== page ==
Some Peek in the Stacks blog posts are authored by CSUN students who work in Special Collections and Archives in the Oviatt Library. This week's post was written by Katherine Sirca, a student assistant in the Old China Hands and Urban Archives. Katherine is an undergraduate majoring in Business.
Born from the wartime hysteria of World War II, the internment of Japanese Americans is considered by many to be one of the biggest civil rights violations in American history. Americans of Japanese ancestry, regardless of citizenship, were forced from their homes and into relocation centers known as internment camps. The fear that arose after Japan's attack on Pearl Harbor created severe anti-Japanese prejudice, which evolved into the widespread belief that Japanese people in America were a threat to national security. On February 19, 1942, President Franklin D. Roosevelt signed Executive Order 9066, giving the government the power to begin relocation.
Executive Order 9066 placed power in the hands of a newly formed War Relocation Authority, the WRA. This government agency was tasked with moving all Japanese Americans into internment camps all across the United States. The War Relocation Authority Collection is filled with private reports explaining the importance of relocation and documenting the populations of different camps. WRA Report No. 5 on Community Analysis prepares the reader for the different ways and reasons for which the "evacuees" might try to resist, and how to handle these situations.
This order of internment was met with resistance. There were Japanese Americans who refused to move, allowing themselves to be tried and imprisoned with the goal of overturning Executive Order 9066 in court. The Japanese American Internment Camp Materials Collection showcases the trials of Gordon Hirabayashi and Minoru Yasui, two men who had violated the relocation order. In the case of Japanese-American Gordon Hirabayashi, an entire defense committee was created to garner funding and defend him in court. The case made it all the way to the Supreme Court, where the President's orders were declared constitutional and Hirabayashi was pronounced guilty. Minoru Yasui v. The United States met the same fate, with the justification that Yasui had renounced his rights as a citizen when he disobeyed the orders of the state.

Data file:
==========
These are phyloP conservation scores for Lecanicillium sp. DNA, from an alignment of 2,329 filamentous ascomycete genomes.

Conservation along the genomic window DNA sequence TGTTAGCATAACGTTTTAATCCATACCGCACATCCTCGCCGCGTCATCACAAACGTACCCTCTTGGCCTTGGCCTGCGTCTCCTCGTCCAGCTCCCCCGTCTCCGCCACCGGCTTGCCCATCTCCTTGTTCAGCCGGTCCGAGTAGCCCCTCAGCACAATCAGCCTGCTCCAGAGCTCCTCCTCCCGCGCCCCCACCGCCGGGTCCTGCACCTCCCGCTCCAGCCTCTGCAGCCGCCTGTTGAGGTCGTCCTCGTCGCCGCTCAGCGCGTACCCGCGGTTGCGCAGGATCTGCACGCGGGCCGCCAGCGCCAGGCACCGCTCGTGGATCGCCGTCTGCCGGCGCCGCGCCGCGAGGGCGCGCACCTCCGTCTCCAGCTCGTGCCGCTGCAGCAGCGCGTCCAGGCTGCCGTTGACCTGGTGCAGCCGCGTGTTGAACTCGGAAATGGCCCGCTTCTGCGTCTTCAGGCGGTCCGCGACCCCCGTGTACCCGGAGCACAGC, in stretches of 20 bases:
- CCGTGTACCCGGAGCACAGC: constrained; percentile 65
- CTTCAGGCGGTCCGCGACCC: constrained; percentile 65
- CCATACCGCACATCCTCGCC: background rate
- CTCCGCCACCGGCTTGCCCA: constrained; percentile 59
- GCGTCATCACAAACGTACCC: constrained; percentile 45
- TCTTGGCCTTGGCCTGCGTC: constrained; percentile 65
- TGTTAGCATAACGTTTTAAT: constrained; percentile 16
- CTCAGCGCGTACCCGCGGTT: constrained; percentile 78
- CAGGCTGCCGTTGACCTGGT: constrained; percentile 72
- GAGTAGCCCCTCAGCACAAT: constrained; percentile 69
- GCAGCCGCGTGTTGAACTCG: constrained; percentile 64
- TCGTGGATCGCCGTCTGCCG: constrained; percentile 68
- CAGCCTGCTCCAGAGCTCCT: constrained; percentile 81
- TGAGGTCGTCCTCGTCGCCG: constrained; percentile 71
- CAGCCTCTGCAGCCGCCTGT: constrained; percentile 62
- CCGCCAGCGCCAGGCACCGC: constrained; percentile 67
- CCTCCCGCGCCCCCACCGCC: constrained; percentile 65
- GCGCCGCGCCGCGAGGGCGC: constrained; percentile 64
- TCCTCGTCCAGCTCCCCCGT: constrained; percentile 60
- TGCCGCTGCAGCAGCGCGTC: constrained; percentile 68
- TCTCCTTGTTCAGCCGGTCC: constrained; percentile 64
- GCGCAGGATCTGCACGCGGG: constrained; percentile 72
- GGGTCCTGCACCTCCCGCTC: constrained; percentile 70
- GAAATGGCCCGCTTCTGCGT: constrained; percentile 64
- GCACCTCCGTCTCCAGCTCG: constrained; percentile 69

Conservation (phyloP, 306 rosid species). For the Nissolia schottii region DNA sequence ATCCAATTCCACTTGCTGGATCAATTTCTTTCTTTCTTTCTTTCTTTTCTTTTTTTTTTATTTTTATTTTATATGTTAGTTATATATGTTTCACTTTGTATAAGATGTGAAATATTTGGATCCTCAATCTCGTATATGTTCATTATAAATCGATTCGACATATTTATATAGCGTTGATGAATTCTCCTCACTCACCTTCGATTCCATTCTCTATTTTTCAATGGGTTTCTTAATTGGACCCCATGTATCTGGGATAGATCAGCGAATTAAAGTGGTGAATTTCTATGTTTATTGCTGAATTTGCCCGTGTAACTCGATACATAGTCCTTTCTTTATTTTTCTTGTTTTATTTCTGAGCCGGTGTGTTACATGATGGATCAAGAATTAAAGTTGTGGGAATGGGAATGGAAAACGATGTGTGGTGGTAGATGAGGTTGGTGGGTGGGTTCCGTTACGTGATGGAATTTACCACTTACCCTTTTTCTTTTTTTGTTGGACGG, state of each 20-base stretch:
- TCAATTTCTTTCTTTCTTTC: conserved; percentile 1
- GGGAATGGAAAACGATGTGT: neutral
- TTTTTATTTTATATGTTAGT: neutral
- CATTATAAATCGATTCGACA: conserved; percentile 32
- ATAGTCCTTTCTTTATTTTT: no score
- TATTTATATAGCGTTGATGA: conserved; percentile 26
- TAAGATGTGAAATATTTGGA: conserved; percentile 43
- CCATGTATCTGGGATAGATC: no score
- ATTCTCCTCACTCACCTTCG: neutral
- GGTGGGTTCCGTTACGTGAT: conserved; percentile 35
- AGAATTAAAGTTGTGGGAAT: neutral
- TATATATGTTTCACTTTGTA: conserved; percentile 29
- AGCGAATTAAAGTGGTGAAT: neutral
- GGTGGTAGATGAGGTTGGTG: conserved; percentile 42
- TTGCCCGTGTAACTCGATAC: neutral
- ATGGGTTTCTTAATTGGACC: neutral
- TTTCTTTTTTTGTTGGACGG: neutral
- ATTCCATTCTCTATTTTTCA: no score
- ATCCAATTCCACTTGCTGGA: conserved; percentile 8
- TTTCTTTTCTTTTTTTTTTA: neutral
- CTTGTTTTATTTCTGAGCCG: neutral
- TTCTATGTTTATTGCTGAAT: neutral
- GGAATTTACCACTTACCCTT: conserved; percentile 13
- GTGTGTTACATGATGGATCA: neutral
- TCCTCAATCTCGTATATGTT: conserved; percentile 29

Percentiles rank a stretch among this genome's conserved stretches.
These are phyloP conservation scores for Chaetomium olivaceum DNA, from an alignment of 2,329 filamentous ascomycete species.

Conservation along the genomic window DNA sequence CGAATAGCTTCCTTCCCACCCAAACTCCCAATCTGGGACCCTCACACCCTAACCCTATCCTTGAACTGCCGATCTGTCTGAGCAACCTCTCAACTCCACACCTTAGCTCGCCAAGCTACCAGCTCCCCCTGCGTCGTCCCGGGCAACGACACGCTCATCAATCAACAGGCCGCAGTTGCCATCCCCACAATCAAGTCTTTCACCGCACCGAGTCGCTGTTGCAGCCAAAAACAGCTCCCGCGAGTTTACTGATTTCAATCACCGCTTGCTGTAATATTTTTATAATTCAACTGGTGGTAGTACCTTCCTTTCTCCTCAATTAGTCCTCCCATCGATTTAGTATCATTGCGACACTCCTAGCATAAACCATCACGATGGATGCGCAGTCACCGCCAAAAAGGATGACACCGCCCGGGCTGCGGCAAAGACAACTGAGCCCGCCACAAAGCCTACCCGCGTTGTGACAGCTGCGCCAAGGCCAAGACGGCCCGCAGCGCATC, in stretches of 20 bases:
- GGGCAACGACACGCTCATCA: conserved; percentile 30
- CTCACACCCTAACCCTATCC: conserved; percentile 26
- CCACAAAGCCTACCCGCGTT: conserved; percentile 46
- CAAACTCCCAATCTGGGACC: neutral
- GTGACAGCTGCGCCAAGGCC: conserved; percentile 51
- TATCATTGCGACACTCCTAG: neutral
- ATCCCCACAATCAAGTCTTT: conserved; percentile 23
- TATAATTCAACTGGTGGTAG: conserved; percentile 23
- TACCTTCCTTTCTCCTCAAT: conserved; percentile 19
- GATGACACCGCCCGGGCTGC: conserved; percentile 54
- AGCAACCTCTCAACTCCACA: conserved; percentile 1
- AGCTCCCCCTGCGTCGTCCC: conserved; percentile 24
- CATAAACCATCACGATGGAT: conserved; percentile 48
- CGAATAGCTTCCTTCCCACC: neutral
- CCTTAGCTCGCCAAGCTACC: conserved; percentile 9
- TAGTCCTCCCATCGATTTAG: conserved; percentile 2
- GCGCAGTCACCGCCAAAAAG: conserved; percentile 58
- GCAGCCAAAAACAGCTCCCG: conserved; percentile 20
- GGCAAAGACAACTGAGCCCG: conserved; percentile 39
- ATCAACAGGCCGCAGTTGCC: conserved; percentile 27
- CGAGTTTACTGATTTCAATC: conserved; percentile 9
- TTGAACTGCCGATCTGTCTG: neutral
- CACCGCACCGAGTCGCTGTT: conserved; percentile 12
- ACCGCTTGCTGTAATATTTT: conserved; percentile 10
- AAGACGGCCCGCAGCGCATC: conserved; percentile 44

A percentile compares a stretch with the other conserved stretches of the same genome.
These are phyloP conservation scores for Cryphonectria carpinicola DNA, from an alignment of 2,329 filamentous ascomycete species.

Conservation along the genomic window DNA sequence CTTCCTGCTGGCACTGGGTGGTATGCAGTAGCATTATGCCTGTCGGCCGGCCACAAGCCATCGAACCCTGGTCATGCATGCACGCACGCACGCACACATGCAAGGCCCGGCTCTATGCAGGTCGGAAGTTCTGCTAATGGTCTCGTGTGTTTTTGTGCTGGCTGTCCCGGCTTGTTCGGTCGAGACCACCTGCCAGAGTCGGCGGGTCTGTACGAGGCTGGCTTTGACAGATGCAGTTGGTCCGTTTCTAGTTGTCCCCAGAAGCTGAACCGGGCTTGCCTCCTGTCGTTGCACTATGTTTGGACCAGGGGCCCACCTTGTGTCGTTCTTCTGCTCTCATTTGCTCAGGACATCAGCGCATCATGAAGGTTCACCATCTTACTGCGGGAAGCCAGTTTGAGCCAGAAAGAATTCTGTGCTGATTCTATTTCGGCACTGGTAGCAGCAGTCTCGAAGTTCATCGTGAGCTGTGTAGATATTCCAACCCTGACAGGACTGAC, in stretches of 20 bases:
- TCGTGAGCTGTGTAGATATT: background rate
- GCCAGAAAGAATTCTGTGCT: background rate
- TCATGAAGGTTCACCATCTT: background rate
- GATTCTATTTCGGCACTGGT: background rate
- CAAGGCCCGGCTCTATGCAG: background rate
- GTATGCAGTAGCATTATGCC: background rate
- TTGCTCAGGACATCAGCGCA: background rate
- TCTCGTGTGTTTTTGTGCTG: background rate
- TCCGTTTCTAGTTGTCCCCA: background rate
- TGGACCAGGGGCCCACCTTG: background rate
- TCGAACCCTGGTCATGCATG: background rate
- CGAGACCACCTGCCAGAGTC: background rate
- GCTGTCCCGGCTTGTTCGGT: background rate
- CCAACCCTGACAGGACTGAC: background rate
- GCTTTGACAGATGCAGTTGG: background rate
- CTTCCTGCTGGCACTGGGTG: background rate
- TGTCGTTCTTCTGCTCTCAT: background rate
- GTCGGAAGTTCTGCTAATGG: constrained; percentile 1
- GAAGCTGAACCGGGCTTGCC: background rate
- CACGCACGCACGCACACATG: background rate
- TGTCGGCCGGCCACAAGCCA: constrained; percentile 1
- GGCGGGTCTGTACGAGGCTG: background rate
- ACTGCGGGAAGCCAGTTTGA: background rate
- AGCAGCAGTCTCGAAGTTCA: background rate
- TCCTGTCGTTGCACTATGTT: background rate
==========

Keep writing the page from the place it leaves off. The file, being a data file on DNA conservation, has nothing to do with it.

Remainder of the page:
While many fought this Order in the court system, non-Japanese Americans found other ways to voice their dissent. Church groups provided boxed lunches for Japanese people as they left for internment camps, but even this simple act of charity was met with contempt. Letters and postcards from the Reverend Wendell L. Miller Collection admonished one group of churchwomen, exclaiming that they were traitors for helping "the heathen" rather than the American soldiers fighting for their country.
This general hatred for Japanese people and their sympathizers kept forced internment alive until 1944,
when Executive Order 9066 was finally proven to be unconstitutional and was rescinded. While people's prejudices did not end with the Order, the country was facing economic trouble that made keeping these costly internment camps open a strain. War Relocation Authority Director D.S. Meyer admitted in a letter from as early as October 1942 that reabsorbing internees back into American society "is the most practical solution for the economic and social problems created by the evacuation of these people." This document from the Relief and Support Groups for Japanese Americans during World War II Collection suggests that the United States had done itself a disservice by not considering the contributions of Japanese Americans to society. Many materials on Japanese American internment are available online in the CSU Japanese American Digitization Project.